Your Regional Guide To The Performing Arts

Chicago on the Aisle: Ben Kaye



Chicago on the Aisle: Ben Kaye
Photo Credit: Graphic by Kathleen Enders.

If you ever asked Ben Kaye what shows he’s been to this year, he could tell you in spades. He could show you the spreadsheet he keeps of the dates, productions, companies and even what the shows cost him. He’s the most organized critic this writer has ever met. 


Kaye has been keeping that spreadsheet for a few years and has been reviewing theater professionally for about nine months with Newcity Stage. He also writes film reviews for The Spool. 


An ambitious theatremaker, Kaye went out of his way to see at least 100 shows a year even before he started reviewing. Whether he’s working his day job, directing his latest show (Bury Me at Dandelion Theatre) or seeing art just for fun, theater has seeped into every facet of his life. 


As a lover of the art Kaye explores that deep love through his criticism, something he hopes helps dispel the idea that critics are out for blood whenever they see shows. He loves theater and that’s why he writes about it. 


In reviewing work, Kaye leans on a metaphor of structures to determine whether a show has good legs to stand on or not. 


“It's almost like a Jenga tower,” he said.  “...Maybe a line didn't really mesh with everything else that was happening—a piece comes out. A design element doesn't really go with everything else and the rhythm is confusing [pieces come out.]...I look at the tower at the end of the production and wonder what pieces are still there? What did I have to take out? Why did I take this? Is the structure still standing? And if so, how? How is it still standing if I took this thing out of it?”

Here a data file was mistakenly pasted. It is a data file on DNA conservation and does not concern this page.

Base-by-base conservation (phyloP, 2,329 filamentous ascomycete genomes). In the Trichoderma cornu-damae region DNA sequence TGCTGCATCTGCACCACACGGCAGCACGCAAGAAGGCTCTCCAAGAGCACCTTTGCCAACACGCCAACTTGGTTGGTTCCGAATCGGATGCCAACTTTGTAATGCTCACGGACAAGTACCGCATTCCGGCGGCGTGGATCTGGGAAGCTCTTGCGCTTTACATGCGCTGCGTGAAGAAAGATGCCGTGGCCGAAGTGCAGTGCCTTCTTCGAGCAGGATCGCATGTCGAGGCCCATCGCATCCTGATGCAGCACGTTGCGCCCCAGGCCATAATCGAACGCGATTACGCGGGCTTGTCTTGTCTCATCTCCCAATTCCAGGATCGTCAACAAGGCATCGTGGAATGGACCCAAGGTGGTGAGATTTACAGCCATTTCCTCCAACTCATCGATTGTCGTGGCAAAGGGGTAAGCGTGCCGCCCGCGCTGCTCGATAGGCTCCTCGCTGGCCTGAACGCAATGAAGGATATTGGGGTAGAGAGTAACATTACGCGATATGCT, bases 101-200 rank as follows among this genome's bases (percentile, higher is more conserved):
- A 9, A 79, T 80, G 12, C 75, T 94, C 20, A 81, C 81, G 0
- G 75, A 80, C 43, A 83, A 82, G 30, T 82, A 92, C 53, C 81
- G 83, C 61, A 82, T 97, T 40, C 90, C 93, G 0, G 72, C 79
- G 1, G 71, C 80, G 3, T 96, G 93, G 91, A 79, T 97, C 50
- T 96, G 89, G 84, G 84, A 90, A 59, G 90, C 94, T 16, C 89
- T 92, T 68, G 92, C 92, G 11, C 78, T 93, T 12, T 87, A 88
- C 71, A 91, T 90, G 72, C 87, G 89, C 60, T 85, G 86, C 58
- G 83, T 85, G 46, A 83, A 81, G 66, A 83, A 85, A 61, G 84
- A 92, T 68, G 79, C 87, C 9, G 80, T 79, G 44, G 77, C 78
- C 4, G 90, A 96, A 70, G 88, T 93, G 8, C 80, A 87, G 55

Has theater always been in your life?


Yeah! I grew up in England and I was always acting in after school programming and classes. I moved to New York when I was 11, grew up there and did school plays in high school. Outside of school I did theater programming and went to a theater summer camp. Then I majored in Theatre Arts and in English writing at the University of Pittsburgh. 


I wanted to be an actor for a while, and then I wanted to write screenplays for a while [after that] I wanted to direct a bit more. After moving to Chicago six years ago I’ve gotten to this place where directing and acting are my thing. 


Theatre has been a very strong presence in my life. It’s about the only thing I can do in whatever facet. Whether it's writing about it or participating in it or covering it in some capacity, it's really ingrained in me in a way that I, unfortunately, cannot get rid of. And I'm very fine with that. 




Ben Kaye.




When it comes to balancing where you are, like wearing different hats, do you find it at all difficult to weigh the pros and cons of being a critic and an artist? Or do those pros and cons not exist for you?


There aren’t really pros and cons, I would say it's gotten a little bit more interesting. I've recently become the managing director of Red Tape Theatre. I've taken it upon myself to be very careful about what that might mean as a conflict of interest to have a major company member with a storefront theatre writing about other places. I’m very, very careful about what companies I write about, so that it isn't [a conflict of interest.] And I would like to think that people know that I'm not writing on behalf of a theatre company, because I'm absolutely not. But I know that people can misconstrue it.